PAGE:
However, because MSF assesses all competencies simultaneously, we also calculated the effect of including or excluding competencies for physician and/or nonphysician assessors on the composite reliability coefficient of MSF scores. Although the separate reliability coefficient of the “Scholar” competency is below the threshold, we found that including the assessment of this competency by physician assessors, next to the five competencies with a reliability coefficient of at least 0.800, leads to an increase in the composite reliability coefficient. We achieved the highest composite reliability coefficient (0.899) when physicians assessed all competencies except “Health advocate,” and nonphysicians assessed all competencies except “Health advocate” and “Scholar.”
Our study aimed to identify the reliability of MSF as practiced across multiple occasions with varying numbers of assessors from different professional groups (physicians and nonphysicians) and the effect on the composite reliability of the assessments for different competencies when completed by both groups. In this multicenter, multispecialty study, we analyzed the reliability of MSF used over a prolonged period of time, by taking into account the number of occasions, the number of assessors per professional group, and the different subsets of competencies assessed. Our findings provide new and unique insights into how we might improve the feasibility and reliability of MSF by revealing the number of assessor–occasion combinations required to achieve sufficient reliability.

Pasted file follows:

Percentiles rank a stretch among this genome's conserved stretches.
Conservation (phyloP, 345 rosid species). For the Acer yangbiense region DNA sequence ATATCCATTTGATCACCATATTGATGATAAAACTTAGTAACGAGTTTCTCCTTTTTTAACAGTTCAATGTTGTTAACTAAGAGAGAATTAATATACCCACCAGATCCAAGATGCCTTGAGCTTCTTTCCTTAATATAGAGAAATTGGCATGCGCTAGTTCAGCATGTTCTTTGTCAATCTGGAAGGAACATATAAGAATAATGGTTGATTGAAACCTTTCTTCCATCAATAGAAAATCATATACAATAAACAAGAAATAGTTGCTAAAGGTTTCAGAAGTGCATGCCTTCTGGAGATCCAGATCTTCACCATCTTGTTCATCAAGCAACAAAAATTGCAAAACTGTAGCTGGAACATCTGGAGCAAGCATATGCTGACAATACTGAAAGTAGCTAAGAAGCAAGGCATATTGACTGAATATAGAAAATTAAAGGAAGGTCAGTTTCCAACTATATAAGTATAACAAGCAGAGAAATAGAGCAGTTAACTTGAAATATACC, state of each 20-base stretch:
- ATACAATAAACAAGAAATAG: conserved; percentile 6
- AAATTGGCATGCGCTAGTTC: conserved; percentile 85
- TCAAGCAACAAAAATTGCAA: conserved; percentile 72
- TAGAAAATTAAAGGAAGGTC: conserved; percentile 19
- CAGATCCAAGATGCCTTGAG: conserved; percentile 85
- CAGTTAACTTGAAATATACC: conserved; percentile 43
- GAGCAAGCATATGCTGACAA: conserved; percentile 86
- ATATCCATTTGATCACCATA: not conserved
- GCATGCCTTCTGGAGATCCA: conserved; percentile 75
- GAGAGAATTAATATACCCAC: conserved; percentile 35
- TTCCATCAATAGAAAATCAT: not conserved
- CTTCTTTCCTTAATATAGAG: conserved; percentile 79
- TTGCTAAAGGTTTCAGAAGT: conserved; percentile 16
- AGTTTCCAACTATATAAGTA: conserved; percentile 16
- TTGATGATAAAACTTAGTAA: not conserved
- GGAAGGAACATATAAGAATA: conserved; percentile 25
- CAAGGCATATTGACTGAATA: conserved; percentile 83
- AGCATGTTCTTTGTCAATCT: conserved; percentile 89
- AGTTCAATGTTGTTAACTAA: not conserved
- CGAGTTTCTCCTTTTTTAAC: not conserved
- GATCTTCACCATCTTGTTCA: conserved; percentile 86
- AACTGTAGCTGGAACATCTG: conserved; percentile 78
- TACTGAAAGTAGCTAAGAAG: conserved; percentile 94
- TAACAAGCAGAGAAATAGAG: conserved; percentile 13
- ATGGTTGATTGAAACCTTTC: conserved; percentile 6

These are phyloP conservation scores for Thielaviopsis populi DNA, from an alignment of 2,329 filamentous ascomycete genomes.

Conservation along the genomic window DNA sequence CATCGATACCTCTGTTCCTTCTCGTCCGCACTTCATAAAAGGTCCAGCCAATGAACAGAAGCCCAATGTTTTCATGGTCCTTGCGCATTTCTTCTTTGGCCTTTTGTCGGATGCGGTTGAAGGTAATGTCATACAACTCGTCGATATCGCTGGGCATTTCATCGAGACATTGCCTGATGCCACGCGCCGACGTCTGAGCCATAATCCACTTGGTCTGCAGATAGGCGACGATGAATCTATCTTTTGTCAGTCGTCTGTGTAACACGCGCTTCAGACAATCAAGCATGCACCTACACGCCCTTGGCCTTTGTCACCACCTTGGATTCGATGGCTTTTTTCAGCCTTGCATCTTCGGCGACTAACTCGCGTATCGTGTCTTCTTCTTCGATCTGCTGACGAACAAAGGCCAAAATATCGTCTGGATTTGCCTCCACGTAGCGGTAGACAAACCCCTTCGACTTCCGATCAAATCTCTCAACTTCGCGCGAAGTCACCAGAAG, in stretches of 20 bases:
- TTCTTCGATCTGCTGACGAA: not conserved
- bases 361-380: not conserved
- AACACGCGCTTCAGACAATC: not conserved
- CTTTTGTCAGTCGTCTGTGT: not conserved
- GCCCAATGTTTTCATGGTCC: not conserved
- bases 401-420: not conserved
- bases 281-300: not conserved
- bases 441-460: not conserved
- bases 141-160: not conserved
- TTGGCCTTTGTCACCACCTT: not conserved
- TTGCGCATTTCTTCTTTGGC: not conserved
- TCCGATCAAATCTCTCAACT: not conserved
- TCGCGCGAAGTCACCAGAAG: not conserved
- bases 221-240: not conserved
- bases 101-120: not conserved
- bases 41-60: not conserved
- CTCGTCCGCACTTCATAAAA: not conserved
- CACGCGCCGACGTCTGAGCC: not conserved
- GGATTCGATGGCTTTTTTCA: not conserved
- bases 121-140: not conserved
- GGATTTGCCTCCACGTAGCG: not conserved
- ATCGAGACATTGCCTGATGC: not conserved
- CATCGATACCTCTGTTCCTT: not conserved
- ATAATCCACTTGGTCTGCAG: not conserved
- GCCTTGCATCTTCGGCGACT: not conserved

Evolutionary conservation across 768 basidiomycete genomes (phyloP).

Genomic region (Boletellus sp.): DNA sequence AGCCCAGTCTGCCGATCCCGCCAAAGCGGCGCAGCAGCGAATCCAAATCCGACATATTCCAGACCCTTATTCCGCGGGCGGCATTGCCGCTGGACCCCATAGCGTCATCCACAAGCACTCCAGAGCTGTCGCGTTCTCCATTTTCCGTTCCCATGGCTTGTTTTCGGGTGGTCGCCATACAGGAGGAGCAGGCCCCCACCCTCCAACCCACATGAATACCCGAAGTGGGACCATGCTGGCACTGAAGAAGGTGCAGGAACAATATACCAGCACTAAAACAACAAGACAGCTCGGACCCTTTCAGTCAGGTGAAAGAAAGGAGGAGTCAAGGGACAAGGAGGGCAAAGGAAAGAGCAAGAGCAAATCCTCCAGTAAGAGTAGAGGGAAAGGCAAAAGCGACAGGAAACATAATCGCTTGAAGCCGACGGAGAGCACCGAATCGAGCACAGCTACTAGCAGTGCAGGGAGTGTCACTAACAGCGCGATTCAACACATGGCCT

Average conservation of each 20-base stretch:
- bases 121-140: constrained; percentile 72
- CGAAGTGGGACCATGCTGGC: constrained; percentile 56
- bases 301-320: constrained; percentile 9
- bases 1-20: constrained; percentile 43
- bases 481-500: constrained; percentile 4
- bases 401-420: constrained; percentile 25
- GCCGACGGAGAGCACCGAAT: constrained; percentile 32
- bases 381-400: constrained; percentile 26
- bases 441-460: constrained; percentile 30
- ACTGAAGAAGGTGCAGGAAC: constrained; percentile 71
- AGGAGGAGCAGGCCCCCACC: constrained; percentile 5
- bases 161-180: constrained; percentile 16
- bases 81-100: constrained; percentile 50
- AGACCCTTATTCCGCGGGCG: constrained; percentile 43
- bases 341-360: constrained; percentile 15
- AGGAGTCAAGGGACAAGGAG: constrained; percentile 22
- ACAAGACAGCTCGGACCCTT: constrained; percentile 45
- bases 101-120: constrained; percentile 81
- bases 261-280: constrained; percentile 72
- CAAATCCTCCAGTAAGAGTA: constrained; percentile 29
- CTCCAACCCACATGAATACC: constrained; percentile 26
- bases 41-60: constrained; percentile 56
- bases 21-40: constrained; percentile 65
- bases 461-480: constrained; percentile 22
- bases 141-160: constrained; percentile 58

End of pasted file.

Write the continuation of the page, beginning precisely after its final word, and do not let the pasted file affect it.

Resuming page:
Addressing our first research question, when we combined different MSF occasions over a prolonged period, fewer assessors were necessary per occasion. We achieved a reliability coefficient of 0.800 with two MSF occasions completed by a minimum of 10 assessors per professional group; at least 5 assessors per group were needed if three occasions were completed, and 4 assessors were needed if four occasions were completed. We believe that all residency programs will be able to reach the recommended target of at least three MSF occasions with at least 6 physicians and 6 nonphysicians each.26 Similarly, two to three occasions are feasible in longitudinal integrated clerkships or in assessment programs that evaluate different clerkships in undergraduate programs.27,28
In our study, we were not able to achieve reliability greater than 0.800 on the basis of a single MSF occasion. However, our results indicate that a reliability coefficient of 0.700 can be achieved with at least 25 assessors: 11 (or 10) physicians and 14 (or 15) nonphysicians. These findings are consistent with those in the literature, which indicate that the less strict threshold of 0.700 can be achieved with 5 to 11 physicians and 10 to 20 nonphysicians.1,3–10 However, our data also show that in practice these numbers were not realized by most of the residents who participated in this study. Although every MSF occasion may generate valuable feedback for residents, our results clearly indicate that high-stakes judgments (e.g., the decision to continue an individual’s residency training) should be based on multiple MSF occasions. Acceptable reliability will not be achieved by a single MSF occasion. Therefore, the summative results of a single MSF occasion should be interpreted carefully for high-stakes decisions. Also, for other reasons, such as the opportunity to measure progress in assessments, a combination of different MSF occasions and workplace-based assessment tools should be used.17,29